Who's the Judge? (Apostles' Creed, Pt. 7)


TEXT: Luke 6:37-38; Romans 8:1-6

As we continue our travels through the Apostles' Creed, we come to a rather squirmy line: "From thence he shall come to judge the quick and the dead." Thinking about the judgment passages of Scripture is not an easy way to pass the morning, but I think we have made them much worse than they need to be. The doctrines surrounding God's judgment of the earth have been some of the most misused in Christian history, and unfortunately we don't have to go back very far in history to see that such abuse continues in modern culture.

September 11 had people declaring that the tragedy was God's judgement on us for any number of reasons, and there is no shortage of people who believe that we have been dropping bombs of God's judgment on Islam ever since. If you have HIV/AIDS there are plenty of people willing to label your illness as God's judgment, and there are hordes of people who think that the problems and tragedies which hit their families are God's punishment for past misdeeds.

In the face of all of that, I want to stand up and say, "Stop it!!" If such judgments were meted out in our courts, we would be declared barbaric and probably put on trial ourselves for crimes against humanity. So where do we get off thinking that such behavior is characteristic of God? If God is love, why on earth would you think that God would give you some dread disease as a punishment? Would you do that to someone you loved?

I remember a young woman once coming into my office. She told me that she had an abortion when she was young. Now she was in an abusive relationship and thought God had sent her this relationship as punishment for the abortion. As a result, she would not leave it. She was accepting her punishment. Fortunately, I knew her mother, who was as kind and loving a woman as you could find. I asked the young woman, "So, did your mother approve of the abortion?"

"No," came the reply.

"And do you think your mother would have given you this terrible relationship as a punishment for having the abortion?"

Again she said, "No. Of course not."

This was, of course, my point. "If your mother wouldn't do that to you, why do you think God would? God is far more kind and merciful than your mother." And yet this is what we do all the time...attributing to God things that we would condemn as horrible behavior if a human being were to do it.

I've spent a fair amount of time in judgment halls. In seminary I was a mediator for the Atlanta courts, which meant that I spent a day a week sitting in court, waiting for cases that the judge would send my way. Once I entered ministry I ended up going to court with members of my congregations. Most recently I have spent time on the Board of Ordained ministry, sitting in judgment myself over candidates seeking to become pastors or pastors who have gotten into trouble.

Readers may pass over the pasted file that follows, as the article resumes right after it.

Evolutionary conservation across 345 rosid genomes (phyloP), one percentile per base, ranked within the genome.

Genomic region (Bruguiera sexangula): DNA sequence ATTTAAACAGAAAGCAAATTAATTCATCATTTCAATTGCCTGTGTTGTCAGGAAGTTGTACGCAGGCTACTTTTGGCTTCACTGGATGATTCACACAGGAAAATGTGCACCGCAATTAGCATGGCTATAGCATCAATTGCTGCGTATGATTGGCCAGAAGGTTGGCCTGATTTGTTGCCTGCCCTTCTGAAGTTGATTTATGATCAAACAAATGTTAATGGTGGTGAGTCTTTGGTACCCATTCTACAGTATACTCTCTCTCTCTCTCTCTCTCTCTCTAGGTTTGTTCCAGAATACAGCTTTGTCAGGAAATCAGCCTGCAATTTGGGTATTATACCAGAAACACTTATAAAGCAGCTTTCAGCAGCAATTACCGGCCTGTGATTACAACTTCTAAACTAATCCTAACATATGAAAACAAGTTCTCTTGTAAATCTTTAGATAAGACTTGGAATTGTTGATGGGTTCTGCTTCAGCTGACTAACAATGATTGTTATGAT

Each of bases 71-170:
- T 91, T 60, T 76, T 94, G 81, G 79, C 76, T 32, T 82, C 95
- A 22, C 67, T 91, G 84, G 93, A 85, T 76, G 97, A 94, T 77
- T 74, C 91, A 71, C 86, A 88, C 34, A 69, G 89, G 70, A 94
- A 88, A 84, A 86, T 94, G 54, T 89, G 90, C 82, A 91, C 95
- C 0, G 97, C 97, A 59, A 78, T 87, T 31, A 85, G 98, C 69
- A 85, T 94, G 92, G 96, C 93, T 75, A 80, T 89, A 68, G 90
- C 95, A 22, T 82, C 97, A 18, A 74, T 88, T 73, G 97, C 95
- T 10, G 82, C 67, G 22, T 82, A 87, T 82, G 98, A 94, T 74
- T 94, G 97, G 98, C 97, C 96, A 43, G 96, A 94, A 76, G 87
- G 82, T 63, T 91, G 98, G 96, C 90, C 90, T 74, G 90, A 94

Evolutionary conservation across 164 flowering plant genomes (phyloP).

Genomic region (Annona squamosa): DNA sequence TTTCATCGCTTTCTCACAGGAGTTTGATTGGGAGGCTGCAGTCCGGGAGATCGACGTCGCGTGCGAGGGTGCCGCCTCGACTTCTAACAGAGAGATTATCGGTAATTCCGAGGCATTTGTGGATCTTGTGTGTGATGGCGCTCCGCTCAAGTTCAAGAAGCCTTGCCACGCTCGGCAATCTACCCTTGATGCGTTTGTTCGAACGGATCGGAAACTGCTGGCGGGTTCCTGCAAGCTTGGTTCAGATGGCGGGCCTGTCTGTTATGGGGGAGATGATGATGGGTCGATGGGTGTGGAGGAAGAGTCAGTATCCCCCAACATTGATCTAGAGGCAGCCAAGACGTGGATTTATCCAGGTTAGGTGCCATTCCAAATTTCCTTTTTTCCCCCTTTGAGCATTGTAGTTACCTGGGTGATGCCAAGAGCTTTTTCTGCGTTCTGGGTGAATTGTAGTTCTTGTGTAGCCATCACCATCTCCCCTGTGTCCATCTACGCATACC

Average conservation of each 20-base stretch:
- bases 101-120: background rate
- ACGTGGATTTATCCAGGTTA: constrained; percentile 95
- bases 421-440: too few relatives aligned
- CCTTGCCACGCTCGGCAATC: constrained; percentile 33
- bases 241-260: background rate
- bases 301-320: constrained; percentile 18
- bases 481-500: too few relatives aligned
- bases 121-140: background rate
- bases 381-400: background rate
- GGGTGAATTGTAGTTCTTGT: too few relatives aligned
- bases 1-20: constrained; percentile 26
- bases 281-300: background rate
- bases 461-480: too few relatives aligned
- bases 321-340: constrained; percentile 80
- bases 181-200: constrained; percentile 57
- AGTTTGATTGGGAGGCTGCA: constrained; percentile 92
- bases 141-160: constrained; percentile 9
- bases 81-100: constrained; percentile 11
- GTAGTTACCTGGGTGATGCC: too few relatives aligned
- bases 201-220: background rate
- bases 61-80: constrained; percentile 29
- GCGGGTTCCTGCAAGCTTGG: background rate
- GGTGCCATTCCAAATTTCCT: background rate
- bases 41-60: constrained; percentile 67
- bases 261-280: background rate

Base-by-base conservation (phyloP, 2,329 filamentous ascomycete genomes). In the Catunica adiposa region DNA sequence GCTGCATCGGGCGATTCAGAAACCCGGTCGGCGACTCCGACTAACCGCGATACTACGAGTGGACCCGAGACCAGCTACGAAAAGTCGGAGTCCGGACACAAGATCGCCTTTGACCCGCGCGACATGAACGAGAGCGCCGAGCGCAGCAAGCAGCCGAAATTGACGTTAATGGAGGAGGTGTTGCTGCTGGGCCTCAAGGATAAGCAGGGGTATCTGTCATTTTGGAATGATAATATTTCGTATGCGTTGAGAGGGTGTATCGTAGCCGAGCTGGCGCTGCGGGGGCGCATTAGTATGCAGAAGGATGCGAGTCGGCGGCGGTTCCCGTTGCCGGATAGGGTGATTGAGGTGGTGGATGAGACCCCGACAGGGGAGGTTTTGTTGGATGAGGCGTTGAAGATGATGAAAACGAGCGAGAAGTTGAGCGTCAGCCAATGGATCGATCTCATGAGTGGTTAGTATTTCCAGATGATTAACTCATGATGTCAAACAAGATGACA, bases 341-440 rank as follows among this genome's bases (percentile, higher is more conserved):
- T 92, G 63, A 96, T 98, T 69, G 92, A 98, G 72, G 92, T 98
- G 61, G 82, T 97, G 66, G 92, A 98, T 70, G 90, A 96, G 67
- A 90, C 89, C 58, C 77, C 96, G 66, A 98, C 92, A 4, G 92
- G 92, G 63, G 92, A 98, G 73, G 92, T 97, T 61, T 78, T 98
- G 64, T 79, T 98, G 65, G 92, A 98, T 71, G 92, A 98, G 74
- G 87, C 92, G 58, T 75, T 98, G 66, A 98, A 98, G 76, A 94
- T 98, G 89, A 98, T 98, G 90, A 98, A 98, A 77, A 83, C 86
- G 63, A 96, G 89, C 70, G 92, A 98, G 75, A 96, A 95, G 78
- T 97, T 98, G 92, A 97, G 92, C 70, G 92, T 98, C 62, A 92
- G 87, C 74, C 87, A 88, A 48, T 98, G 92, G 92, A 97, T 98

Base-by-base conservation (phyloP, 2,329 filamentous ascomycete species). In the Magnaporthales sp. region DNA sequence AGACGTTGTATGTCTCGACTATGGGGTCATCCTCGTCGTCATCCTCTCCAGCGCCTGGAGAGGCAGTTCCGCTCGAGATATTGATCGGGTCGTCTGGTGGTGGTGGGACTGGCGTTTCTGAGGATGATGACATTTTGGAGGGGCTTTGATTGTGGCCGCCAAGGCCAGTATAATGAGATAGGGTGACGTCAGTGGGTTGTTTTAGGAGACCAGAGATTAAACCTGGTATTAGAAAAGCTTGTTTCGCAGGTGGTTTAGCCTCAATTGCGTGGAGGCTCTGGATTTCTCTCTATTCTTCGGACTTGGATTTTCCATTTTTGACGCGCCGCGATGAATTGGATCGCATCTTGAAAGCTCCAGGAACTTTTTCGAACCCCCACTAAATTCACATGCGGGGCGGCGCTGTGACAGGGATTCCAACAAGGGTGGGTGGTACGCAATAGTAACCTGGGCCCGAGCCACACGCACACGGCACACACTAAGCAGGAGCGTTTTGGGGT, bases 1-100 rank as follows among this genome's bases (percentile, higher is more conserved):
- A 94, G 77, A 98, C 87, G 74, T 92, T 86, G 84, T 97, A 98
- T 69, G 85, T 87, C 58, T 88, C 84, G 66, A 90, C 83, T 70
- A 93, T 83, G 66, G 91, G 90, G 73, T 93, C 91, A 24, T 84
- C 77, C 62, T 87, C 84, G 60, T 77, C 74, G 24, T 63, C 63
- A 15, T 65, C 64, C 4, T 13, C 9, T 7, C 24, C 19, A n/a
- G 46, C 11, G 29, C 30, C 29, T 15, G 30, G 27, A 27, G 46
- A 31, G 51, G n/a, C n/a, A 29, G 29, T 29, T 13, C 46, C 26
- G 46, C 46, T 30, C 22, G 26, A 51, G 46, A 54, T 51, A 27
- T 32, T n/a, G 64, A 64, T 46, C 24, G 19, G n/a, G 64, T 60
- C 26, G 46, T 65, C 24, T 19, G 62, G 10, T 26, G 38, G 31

If there's one thing I've learned from all of those settings it is that who you get for a judge makes all the difference in the world. From the fierce debates over the appointment of federal and supreme court judges, down to the discussions that go on between every lawyer and client as they prepare to go to court, the nature and temperament of the judge can be the difference between jail and parole, between justice and a farce, between mercy and retribution. Who the judge is matters even more than the merits of the case itself.

Now, leave that thought there for a minute and let's look at the other thing I have learned through my experiences: third-party judgment is sorely needed. Whether it was an intense family issue or a case that ended up in civil or criminal court, anyone who has ever been involved in a serious conflict knows that you get to a point where you can't sort it out yourselves. The emotions are too intense, the stakes too high. No matter how good you might be at seeing what is right for other people, when it's your own stuff, you need a third party that is not directly involved to help get things sorted out. You need someone to judge.

As much as we might dislike the thought that we might be on the receiving end of God's judgment, I don't think there's a person in this room who wants a God who does not judge. I have yet to meet anybody who wants God to pat Adolf Hitler on the head and say, "There, there, what you did really doesn't matter." We may have considerable differences over what sentence we think a person ought to receive for their crimes, but I believe every last one of us wants others to understand the wrongs they have done.

I think most of us want there to be judgment. We don't want God to just gloss over the harm that has been done to us and to others. I, at least, want a God who will make my abuser face the impact of the abuse. I want a God who is not afraid to say, "That was wrong. It was not my will, she did not deserve it, and there was more evil in the world because you did it."